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One time a man was hunting whales. And he killed a great number of whales. They departed in skin boats. Two children were playing on the seashore, — one a girl, the other a boy. The father was hunting whales.
From the open there came a man in a canoe. He was quite big. He said to them, "Father said, 'Go and fetch them!'" His paddle was very large. So he moved, (working) with the paddle, right ahead of the children, who were walking along the shore. Then he said to them, "Sit down here upon my paddle!" They sat down. But he deceived them.
He carried them away to the middle of the sea, putting them inside of his canoe. At last they saw a jaw-bone house, which for a long time had remained uninhabited. He put them in there. He also stopped up the vent-hole, and so left them quite in the dark.
The young brother began to cry. The little sister was lulling him to sleep. They were thirsty. There was also no food. Then the little sister, groping around, found some old boot-soles. These she took, and put some of the stuff into the mouth of her young brother. Then the jaw-bone house became hoary with frost. It grew quite cold. She continued to rock her brother. At last he fell asleep.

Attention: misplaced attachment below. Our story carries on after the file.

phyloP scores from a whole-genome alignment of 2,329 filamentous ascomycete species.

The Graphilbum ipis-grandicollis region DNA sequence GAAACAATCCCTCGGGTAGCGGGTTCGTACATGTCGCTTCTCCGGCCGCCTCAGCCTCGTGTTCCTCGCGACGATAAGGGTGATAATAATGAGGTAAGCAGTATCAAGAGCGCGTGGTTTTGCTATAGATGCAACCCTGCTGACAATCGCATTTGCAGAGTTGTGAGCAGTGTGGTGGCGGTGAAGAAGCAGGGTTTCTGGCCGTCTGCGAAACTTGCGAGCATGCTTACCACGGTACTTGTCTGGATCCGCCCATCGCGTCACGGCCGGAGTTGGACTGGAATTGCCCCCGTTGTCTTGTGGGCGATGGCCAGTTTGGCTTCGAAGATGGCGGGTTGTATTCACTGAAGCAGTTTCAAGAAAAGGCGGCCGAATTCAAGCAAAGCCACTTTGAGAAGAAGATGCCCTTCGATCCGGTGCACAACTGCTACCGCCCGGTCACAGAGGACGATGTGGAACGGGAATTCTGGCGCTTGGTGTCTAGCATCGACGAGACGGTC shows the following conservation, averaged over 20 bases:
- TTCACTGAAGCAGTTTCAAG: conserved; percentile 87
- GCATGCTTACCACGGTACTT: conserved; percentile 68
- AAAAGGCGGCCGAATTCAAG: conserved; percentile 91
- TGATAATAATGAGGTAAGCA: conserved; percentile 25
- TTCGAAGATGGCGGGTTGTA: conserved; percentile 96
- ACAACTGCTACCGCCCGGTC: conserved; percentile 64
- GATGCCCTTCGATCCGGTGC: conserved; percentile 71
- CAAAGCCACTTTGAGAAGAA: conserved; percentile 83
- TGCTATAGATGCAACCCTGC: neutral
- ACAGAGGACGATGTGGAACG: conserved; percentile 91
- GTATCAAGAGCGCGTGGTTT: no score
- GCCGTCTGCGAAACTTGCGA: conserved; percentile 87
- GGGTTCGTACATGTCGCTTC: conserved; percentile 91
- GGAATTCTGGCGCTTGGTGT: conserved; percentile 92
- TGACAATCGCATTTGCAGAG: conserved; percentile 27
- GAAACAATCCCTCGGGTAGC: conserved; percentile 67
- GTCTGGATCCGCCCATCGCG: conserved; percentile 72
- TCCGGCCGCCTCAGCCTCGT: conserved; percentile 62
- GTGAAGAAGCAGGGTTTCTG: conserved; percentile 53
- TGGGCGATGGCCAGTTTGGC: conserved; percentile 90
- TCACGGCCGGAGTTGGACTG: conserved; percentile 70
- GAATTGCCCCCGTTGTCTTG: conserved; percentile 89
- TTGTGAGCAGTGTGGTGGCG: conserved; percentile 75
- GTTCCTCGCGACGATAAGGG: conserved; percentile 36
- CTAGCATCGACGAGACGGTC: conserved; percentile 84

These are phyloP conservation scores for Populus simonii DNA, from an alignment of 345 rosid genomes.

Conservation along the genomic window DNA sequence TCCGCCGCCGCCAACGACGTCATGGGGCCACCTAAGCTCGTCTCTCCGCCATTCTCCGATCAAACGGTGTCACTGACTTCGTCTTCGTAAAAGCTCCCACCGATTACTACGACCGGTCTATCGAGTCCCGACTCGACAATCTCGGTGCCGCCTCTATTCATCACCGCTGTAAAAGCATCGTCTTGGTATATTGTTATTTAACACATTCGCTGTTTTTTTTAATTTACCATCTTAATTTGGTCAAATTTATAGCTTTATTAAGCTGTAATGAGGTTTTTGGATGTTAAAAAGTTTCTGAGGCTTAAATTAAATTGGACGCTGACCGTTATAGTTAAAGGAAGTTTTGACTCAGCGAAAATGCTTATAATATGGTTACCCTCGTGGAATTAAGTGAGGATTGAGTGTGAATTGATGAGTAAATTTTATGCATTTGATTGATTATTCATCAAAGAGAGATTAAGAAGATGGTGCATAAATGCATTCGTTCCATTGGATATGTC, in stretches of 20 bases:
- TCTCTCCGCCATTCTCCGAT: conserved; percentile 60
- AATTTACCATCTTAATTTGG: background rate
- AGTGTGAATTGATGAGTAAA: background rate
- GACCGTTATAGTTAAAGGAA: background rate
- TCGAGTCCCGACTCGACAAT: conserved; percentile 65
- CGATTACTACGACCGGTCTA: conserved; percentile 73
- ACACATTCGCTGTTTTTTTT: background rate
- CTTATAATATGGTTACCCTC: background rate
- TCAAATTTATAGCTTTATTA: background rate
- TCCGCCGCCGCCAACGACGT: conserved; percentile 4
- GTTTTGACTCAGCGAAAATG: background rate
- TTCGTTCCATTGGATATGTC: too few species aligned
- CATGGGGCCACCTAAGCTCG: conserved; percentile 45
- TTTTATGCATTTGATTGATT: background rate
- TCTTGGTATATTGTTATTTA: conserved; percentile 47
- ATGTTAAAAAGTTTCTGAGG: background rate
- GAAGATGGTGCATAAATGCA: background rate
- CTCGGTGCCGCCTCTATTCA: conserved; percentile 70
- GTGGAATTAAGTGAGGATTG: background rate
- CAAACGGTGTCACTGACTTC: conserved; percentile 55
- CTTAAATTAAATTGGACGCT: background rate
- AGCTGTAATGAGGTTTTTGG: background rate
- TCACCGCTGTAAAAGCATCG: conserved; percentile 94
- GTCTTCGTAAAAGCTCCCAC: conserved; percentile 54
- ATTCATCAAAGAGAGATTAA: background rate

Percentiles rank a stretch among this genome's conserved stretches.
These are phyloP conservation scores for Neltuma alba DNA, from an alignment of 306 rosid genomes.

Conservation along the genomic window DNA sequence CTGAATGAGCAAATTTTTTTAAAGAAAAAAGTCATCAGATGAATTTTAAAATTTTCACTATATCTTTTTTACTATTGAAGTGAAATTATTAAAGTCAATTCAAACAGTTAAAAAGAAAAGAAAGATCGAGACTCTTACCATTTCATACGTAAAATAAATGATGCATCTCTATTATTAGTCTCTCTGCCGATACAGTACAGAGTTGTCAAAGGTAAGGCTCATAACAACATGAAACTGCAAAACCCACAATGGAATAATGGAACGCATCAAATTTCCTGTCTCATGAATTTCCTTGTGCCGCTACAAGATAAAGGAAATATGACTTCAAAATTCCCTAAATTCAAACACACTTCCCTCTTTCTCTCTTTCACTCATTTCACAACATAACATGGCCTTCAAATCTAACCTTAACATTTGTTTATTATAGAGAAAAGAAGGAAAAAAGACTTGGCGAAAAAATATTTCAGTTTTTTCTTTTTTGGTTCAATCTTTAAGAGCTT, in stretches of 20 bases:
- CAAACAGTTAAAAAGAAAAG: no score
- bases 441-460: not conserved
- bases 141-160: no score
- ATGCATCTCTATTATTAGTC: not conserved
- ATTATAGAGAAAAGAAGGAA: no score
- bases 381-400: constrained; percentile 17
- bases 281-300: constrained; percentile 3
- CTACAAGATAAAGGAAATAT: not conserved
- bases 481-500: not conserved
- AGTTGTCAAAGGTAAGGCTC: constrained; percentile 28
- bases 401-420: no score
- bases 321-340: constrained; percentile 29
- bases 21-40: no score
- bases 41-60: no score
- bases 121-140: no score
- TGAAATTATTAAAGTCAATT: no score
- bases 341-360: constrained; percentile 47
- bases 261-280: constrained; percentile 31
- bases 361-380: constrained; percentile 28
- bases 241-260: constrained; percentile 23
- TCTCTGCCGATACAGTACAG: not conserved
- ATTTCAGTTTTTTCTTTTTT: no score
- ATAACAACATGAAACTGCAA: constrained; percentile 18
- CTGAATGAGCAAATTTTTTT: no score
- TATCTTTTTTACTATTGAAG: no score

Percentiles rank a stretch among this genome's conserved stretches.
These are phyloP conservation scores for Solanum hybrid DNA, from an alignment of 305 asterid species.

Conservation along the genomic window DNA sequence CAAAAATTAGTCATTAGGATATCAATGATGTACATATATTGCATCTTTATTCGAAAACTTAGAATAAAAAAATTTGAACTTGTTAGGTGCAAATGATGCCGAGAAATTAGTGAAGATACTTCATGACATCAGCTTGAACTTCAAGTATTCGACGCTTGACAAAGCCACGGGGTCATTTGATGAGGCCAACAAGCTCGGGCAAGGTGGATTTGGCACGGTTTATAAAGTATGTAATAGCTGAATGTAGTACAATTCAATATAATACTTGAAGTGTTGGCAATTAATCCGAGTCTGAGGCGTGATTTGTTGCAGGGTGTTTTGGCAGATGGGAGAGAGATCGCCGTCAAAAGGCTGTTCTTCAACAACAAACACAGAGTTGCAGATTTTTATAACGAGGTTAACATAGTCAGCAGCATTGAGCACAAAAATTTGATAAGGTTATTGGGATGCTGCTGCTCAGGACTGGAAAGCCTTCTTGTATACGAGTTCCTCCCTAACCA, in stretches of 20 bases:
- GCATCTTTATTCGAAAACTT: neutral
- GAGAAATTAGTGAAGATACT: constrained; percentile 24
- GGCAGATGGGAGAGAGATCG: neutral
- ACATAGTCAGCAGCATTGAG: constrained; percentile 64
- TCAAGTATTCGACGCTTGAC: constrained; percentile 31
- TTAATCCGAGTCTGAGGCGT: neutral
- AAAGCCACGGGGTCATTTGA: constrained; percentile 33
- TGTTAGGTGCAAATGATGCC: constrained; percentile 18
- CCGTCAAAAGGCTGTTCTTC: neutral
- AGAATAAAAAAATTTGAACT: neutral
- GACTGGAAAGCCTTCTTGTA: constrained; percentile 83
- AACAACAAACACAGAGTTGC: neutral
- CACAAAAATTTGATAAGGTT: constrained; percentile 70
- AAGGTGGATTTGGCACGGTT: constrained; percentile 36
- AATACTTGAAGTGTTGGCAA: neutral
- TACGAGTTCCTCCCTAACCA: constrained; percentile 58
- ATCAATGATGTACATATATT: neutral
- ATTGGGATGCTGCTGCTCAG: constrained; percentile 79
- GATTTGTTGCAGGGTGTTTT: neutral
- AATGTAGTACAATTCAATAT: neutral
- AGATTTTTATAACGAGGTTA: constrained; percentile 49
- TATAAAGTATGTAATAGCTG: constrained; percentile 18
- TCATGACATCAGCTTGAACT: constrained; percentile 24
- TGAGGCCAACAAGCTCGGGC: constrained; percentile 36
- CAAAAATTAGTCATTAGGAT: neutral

The little sister was singing. And while she was singing, a small bright hole appeared on high. Then it approached. Then it grew larger. She wakened her young brother. Then she put him outside (of the house) first. After that both escaped. The exit suddenly vanished. They looked around. They were outside. Open land was all around them.
Then they saw some gull travellers. "Oh, do carry us away!" — "Let those who are behind carry you!" And really two gulls were moving in the rear. They called again, "Oh, do carry us away!" They carried them. They said, "We will take you away," and they took them.
The father was all the time going around their former playground. So they took them to that playground.
The father came to the playground and saw the children "Oh, where have you appeared from? What became of you?" — "Oh, a canoe-paddler took us away. He said, 'Your father bade you come.'" Oh, he is kissing them all the time! Then they said, "Gulls brought us."
They went to the store-room and took out plenty of blubber, and with that they rewarded the gulls. The father simply ripped open a large blubber bag on the seashore. Then the gulls ate their fill of blubber. In the end they anointed both children, — one with ochre, the other with graphite. The one anointed with ochre lived. The one anointed with graphite died. Oh, the end!
Told by Qo´tirġịn, a Maritime Chukchee man, in the village of Mị´s·qạn, November, 1900.